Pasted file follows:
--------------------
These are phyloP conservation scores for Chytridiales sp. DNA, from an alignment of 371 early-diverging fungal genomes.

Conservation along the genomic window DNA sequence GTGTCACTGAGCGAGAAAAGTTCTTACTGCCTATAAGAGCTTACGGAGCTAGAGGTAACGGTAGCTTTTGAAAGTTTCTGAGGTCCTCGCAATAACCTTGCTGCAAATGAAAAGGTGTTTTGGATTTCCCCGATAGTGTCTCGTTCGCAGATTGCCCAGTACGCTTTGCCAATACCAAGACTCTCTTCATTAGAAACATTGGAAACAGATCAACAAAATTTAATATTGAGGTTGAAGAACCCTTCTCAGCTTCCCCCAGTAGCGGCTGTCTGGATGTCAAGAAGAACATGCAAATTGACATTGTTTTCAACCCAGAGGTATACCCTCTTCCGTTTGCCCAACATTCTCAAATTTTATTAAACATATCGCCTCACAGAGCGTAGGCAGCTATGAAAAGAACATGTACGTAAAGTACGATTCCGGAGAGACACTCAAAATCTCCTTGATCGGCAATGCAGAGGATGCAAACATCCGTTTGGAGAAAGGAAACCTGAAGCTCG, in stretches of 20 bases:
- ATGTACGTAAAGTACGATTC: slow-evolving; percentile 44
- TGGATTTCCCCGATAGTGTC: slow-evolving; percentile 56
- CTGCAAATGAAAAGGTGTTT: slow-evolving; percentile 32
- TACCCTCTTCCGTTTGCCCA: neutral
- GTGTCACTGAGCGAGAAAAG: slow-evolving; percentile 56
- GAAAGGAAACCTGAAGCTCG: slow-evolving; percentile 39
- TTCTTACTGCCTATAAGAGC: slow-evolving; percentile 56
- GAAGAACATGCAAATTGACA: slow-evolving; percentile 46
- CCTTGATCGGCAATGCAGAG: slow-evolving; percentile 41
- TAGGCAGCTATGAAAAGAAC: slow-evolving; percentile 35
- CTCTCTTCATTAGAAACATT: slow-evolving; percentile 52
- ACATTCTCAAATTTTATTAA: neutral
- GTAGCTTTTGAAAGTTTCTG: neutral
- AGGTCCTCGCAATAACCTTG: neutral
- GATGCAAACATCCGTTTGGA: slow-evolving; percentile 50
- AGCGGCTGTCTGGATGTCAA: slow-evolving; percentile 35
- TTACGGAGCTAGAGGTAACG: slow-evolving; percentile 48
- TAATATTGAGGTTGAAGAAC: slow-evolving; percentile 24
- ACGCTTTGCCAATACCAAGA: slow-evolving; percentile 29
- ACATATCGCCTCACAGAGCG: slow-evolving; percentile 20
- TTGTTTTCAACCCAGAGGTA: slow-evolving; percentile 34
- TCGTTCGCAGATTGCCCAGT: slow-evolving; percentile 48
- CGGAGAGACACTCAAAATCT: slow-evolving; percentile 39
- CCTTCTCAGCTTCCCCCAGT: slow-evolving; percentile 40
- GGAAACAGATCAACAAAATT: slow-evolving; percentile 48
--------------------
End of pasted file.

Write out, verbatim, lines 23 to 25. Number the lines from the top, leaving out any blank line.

- TTGTTTTCAACCCAGAGGTA: slow-evolving; percentile 34
- TCGTTCGCAGATTGCCCAGT: slow-evolving; percentile 48
- CGGAGAGACACTCAAAATCT: slow-evolving; percentile 39